Uncertainty: A diagrammatic treatment
The purpose of this paper is to clarify the difference between the mainstream and Keynesian understandings of uncertainty which persists in spite of superficial similarities. It is argued that the difference stems from the mainstream habit of thinking in terms of a full-information benchmark, where uncertainty arises from incomplete information. Degrees of uncertainty (or ambiguity) refer to the quantifiable extent of incompleteness. In contrast, Keynesian uncertainty cannot, even in principle, be eliminated. By treating uncertain knowledge as the norm, Keynesian uncertainty theory analyses differing degrees of uncertainty in relation to grounds for belief and thus considers the cognitive role of institutions and conventions in influencing the degree of uncertainty. The paper offers a simple diagrammatic representation of these differences, and illustrates its use with different depictions of the crisis, its aftermath and the policy response appropriate to each understanding.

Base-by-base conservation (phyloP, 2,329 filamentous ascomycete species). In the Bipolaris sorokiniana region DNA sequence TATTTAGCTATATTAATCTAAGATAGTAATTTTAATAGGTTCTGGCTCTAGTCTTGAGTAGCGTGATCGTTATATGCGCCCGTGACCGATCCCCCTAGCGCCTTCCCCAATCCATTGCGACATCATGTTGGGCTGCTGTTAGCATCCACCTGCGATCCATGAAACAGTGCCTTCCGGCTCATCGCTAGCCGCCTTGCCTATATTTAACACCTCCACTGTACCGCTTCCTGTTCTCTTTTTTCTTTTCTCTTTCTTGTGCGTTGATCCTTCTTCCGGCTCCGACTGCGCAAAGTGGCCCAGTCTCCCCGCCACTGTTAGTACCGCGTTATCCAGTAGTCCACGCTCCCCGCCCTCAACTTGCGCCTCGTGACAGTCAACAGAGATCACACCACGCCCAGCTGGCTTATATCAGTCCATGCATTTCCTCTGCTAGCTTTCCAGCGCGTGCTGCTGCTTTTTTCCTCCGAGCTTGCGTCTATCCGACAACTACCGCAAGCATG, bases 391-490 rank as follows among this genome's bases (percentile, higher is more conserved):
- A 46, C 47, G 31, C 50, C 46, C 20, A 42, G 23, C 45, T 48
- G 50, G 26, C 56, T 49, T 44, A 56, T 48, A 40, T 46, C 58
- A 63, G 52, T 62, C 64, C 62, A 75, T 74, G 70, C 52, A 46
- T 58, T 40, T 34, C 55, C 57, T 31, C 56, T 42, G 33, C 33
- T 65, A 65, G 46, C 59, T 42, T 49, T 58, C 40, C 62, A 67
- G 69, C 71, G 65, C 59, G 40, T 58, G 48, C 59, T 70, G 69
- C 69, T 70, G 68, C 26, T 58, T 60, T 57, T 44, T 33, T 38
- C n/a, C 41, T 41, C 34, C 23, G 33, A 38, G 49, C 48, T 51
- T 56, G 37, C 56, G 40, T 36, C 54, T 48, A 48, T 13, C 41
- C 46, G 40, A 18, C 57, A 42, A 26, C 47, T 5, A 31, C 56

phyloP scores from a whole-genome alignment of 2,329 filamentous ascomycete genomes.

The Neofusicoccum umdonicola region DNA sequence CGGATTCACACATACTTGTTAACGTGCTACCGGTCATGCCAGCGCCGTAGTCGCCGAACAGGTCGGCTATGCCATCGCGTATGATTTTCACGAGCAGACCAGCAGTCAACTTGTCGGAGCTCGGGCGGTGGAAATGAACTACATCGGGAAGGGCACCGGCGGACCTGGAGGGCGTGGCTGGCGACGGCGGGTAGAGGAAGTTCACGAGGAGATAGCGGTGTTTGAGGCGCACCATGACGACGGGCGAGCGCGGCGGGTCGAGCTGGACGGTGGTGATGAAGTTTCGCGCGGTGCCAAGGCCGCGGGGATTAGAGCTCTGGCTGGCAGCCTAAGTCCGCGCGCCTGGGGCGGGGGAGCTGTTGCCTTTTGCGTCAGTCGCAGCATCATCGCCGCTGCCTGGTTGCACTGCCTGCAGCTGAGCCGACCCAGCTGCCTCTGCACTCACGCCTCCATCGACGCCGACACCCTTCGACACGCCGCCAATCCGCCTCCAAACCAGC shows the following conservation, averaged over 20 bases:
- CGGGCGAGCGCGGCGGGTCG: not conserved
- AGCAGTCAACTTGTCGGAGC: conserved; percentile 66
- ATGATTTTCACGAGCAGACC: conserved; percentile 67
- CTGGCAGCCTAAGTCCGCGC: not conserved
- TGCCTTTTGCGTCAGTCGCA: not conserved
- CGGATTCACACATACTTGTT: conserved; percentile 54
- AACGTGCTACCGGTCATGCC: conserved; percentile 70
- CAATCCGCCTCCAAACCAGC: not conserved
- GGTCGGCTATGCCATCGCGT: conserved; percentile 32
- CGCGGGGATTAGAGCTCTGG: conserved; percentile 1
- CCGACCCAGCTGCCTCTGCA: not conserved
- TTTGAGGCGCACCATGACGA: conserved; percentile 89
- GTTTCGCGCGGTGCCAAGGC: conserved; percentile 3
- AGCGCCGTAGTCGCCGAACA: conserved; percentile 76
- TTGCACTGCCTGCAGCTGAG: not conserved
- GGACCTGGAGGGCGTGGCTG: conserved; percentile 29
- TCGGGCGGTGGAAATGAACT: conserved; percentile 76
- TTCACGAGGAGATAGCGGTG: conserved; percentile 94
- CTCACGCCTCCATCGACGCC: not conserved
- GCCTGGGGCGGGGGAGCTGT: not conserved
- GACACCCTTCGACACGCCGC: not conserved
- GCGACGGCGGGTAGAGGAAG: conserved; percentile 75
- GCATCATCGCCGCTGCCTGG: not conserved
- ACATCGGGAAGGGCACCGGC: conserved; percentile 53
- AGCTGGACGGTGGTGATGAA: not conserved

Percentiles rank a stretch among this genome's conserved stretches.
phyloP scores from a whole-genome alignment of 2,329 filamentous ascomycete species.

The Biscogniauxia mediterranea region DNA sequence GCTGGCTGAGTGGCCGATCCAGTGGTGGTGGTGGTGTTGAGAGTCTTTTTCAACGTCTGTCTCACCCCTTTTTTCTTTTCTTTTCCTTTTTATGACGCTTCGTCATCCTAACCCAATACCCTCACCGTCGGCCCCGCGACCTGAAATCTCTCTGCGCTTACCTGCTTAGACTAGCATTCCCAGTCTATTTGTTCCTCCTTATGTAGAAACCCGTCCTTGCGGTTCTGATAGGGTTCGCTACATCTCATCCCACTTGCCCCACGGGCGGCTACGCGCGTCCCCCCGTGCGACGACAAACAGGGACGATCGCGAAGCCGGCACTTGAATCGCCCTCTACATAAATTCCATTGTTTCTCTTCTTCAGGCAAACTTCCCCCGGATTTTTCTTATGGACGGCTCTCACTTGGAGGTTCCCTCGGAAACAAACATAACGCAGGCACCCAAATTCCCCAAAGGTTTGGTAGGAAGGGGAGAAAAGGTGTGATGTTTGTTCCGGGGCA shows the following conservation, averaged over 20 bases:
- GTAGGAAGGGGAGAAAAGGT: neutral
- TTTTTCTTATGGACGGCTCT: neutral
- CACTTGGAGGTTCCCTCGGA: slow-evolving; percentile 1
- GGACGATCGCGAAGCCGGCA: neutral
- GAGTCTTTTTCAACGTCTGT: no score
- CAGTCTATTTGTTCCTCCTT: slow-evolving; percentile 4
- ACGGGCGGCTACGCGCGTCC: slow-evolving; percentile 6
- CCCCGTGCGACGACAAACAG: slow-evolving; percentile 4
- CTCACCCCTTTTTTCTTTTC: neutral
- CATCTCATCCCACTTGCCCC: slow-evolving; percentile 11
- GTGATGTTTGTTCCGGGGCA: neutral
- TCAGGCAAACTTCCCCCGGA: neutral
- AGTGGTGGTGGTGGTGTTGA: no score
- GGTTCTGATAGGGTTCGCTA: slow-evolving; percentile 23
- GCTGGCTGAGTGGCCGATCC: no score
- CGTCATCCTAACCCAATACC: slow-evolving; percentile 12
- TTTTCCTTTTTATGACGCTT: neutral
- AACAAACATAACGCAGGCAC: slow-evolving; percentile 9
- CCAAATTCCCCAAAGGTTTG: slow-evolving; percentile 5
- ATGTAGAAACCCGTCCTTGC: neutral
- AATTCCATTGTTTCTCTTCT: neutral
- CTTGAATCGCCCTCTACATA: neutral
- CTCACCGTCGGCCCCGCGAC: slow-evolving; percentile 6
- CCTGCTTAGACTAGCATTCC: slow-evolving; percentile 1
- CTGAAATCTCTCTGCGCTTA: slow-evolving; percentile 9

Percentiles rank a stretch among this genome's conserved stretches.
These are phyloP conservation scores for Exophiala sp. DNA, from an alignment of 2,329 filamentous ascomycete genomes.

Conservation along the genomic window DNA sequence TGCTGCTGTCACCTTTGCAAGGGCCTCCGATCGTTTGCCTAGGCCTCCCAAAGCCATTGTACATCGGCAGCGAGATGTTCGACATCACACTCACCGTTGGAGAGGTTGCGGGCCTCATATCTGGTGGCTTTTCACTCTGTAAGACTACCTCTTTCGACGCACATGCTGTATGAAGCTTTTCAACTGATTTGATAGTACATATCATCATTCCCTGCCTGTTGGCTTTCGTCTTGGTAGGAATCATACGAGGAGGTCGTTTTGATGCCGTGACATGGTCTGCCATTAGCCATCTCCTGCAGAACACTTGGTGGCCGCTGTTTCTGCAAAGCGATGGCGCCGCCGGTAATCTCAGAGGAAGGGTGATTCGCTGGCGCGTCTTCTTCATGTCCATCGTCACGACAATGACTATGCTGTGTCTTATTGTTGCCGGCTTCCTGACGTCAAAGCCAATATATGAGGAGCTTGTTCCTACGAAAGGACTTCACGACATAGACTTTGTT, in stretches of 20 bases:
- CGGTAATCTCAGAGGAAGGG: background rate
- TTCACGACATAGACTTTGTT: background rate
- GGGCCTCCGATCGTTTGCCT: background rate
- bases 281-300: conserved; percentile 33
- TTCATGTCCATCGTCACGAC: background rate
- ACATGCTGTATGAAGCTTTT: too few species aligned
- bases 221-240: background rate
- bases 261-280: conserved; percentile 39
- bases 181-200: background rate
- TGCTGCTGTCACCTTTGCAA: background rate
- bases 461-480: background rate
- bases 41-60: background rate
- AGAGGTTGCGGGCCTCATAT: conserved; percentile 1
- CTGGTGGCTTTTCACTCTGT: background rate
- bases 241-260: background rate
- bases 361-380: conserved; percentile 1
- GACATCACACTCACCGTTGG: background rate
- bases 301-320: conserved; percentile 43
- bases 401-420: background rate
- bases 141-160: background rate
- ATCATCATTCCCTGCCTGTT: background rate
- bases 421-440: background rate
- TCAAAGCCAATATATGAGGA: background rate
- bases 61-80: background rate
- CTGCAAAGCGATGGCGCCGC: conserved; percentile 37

Volume (Year): 10 (2016)
Issue (Month): ()
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